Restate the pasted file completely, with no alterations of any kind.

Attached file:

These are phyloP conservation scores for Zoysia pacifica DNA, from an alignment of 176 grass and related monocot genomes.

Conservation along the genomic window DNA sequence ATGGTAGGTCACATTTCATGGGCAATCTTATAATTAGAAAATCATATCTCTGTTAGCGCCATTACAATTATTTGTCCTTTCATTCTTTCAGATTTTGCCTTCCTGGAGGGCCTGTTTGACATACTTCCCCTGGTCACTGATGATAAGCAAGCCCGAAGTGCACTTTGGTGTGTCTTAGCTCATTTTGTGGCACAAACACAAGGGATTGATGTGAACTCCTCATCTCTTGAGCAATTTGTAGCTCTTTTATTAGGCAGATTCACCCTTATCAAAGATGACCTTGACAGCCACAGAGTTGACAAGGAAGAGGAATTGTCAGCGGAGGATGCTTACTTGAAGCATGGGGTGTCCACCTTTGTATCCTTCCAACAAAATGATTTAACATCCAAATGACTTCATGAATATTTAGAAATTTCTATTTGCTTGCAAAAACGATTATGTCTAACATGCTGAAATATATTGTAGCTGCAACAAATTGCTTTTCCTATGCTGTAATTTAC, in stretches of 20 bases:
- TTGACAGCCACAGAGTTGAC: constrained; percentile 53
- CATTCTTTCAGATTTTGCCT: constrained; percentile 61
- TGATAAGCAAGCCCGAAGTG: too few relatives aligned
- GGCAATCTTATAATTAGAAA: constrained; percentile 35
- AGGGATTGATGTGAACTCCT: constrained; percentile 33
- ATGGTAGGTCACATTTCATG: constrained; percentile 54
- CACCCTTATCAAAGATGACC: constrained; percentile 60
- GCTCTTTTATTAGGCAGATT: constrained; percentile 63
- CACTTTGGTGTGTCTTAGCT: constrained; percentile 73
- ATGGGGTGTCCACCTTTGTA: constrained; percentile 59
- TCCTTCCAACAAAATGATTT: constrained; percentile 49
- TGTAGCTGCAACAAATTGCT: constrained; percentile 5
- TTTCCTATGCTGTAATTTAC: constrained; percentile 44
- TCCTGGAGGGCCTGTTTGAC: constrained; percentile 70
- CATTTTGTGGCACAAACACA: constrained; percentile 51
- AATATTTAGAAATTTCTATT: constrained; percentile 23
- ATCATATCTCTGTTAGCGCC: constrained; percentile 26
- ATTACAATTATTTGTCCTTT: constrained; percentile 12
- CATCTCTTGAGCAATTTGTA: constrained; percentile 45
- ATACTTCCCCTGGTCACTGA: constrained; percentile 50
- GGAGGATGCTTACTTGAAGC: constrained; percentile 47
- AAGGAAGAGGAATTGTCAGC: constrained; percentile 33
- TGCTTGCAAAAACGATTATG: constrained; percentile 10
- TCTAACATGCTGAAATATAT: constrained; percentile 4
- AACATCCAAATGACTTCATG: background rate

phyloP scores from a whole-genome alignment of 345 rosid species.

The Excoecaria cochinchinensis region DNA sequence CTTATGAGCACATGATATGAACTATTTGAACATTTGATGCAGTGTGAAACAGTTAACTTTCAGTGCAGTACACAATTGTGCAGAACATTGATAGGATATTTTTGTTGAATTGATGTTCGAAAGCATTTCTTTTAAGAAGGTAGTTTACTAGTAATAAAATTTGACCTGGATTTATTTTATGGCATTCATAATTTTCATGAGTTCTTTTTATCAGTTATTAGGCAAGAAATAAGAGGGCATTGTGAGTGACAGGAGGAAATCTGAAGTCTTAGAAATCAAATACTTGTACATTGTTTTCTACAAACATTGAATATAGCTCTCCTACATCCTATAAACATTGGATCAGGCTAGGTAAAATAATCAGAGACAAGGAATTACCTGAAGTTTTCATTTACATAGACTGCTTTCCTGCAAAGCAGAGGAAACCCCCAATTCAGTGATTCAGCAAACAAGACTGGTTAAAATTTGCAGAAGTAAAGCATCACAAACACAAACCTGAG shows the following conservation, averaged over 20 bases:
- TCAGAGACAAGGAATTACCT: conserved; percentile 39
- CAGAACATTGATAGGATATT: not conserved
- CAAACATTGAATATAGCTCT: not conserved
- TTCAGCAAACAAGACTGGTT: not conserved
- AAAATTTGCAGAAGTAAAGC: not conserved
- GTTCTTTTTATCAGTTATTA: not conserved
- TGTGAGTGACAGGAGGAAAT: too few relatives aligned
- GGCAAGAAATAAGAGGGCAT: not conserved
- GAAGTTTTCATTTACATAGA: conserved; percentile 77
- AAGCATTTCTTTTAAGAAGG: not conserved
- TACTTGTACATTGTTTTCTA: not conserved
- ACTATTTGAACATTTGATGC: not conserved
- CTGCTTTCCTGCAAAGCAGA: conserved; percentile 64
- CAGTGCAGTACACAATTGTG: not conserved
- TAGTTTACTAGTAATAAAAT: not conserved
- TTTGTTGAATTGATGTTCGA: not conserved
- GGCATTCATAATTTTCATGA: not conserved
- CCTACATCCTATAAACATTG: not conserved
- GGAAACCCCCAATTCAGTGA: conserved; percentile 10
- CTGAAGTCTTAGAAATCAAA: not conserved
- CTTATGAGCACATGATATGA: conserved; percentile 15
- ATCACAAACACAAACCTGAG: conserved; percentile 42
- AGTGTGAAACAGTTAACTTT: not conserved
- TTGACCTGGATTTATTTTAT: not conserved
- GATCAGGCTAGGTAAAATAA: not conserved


These are phyloP conservation scores for Zoysia pacifica DNA, from an alignment of 176 grass and related monocot genomes.

Conservation along the genomic window DNA sequence ATGGTAGGTCACATTTCATGGGCAATCTTATAATTAGAAAATCATATCTCTGTTAGCGCCATTACAATTATTTGTCCTTTCATTCTTTCAGATTTTGCCTTCCTGGAGGGCCTGTTTGACATACTTCCCCTGGTCACTGATGATAAGCAAGCCCGAAGTGCACTTTGGTGTGTCTTAGCTCATTTTGTGGCACAAACACAAGGGATTGATGTGAACTCCTCATCTCTTGAGCAATTTGTAGCTCTTTTATTAGGCAGATTCACCCTTATCAAAGATGACCTTGACAGCCACAGAGTTGACAAGGAAGAGGAATTGTCAGCGGAGGATGCTTACTTGAAGCATGGGGTGTCCACCTTTGTATCCTTCCAACAAAATGATTTAACATCCAAATGACTTCATGAATATTTAGAAATTTCTATTTGCTTGCAAAAACGATTATGTCTAACATGCTGAAATATATTGTAGCTGCAACAAATTGCTTTTCCTATGCTGTAATTTAC, in stretches of 20 bases:
- TTGACAGCCACAGAGTTGAC: constrained; percentile 53
- CATTCTTTCAGATTTTGCCT: constrained; percentile 61
- TGATAAGCAAGCCCGAAGTG: too few relatives aligned
- GGCAATCTTATAATTAGAAA: constrained; percentile 35
- AGGGATTGATGTGAACTCCT: constrained; percentile 33
- ATGGTAGGTCACATTTCATG: constrained; percentile 54
- CACCCTTATCAAAGATGACC: constrained; percentile 60
- GCTCTTTTATTAGGCAGATT: constrained; percentile 63
- CACTTTGGTGTGTCTTAGCT: constrained; percentile 73
- ATGGGGTGTCCACCTTTGTA: constrained; percentile 59
- TCCTTCCAACAAAATGATTT: constrained; percentile 49
- TGTAGCTGCAACAAATTGCT: constrained; percentile 5
- TTTCCTATGCTGTAATTTAC: constrained; percentile 44
- TCCTGGAGGGCCTGTTTGAC: constrained; percentile 70
- CATTTTGTGGCACAAACACA: constrained; percentile 51
- AATATTTAGAAATTTCTATT: constrained; percentile 23
- ATCATATCTCTGTTAGCGCC: constrained; percentile 26
- ATTACAATTATTTGTCCTTT: constrained; percentile 12
- CATCTCTTGAGCAATTTGTA: constrained; percentile 45
- ATACTTCCCCTGGTCACTGA: constrained; percentile 50
- GGAGGATGCTTACTTGAAGC: constrained; percentile 47
- AAGGAAGAGGAATTGTCAGC: constrained; percentile 33
- TGCTTGCAAAAACGATTATG: constrained; percentile 10
- TCTAACATGCTGAAATATAT: constrained; percentile 4
- AACATCCAAATGACTTCATG: background rate

phyloP scores from a whole-genome alignment of 345 rosid species.

The Excoecaria cochinchinensis region DNA sequence CTTATGAGCACATGATATGAACTATTTGAACATTTGATGCAGTGTGAAACAGTTAACTTTCAGTGCAGTACACAATTGTGCAGAACATTGATAGGATATTTTTGTTGAATTGATGTTCGAAAGCATTTCTTTTAAGAAGGTAGTTTACTAGTAATAAAATTTGACCTGGATTTATTTTATGGCATTCATAATTTTCATGAGTTCTTTTTATCAGTTATTAGGCAAGAAATAAGAGGGCATTGTGAGTGACAGGAGGAAATCTGAAGTCTTAGAAATCAAATACTTGTACATTGTTTTCTACAAACATTGAATATAGCTCTCCTACATCCTATAAACATTGGATCAGGCTAGGTAAAATAATCAGAGACAAGGAATTACCTGAAGTTTTCATTTACATAGACTGCTTTCCTGCAAAGCAGAGGAAACCCCCAATTCAGTGATTCAGCAAACAAGACTGGTTAAAATTTGCAGAAGTAAAGCATCACAAACACAAACCTGAG shows the following conservation, averaged over 20 bases:
- TCAGAGACAAGGAATTACCT: conserved; percentile 39
- CAGAACATTGATAGGATATT: not conserved
- CAAACATTGAATATAGCTCT: not conserved
- TTCAGCAAACAAGACTGGTT: not conserved
- AAAATTTGCAGAAGTAAAGC: not conserved
- GTTCTTTTTATCAGTTATTA: not conserved
- TGTGAGTGACAGGAGGAAAT: too few relatives aligned
- GGCAAGAAATAAGAGGGCAT: not conserved
- GAAGTTTTCATTTACATAGA: conserved; percentile 77
- AAGCATTTCTTTTAAGAAGG: not conserved
- TACTTGTACATTGTTTTCTA: not conserved
- ACTATTTGAACATTTGATGC: not conserved
- CTGCTTTCCTGCAAAGCAGA: conserved; percentile 64
- CAGTGCAGTACACAATTGTG: not conserved
- TAGTTTACTAGTAATAAAAT: not conserved
- TTTGTTGAATTGATGTTCGA: not conserved
- GGCATTCATAATTTTCATGA: not conserved
- CCTACATCCTATAAACATTG: not conserved
- GGAAACCCCCAATTCAGTGA: conserved; percentile 10
- CTGAAGTCTTAGAAATCAAA: not conserved
- CTTATGAGCACATGATATGA: conserved; percentile 15
- ATCACAAACACAAACCTGAG: conserved; percentile 42
- AGTGTGAAACAGTTAACTTT: not conserved
- TTGACCTGGATTTATTTTAT: not conserved
- GATCAGGCTAGGTAAAATAA: not conserved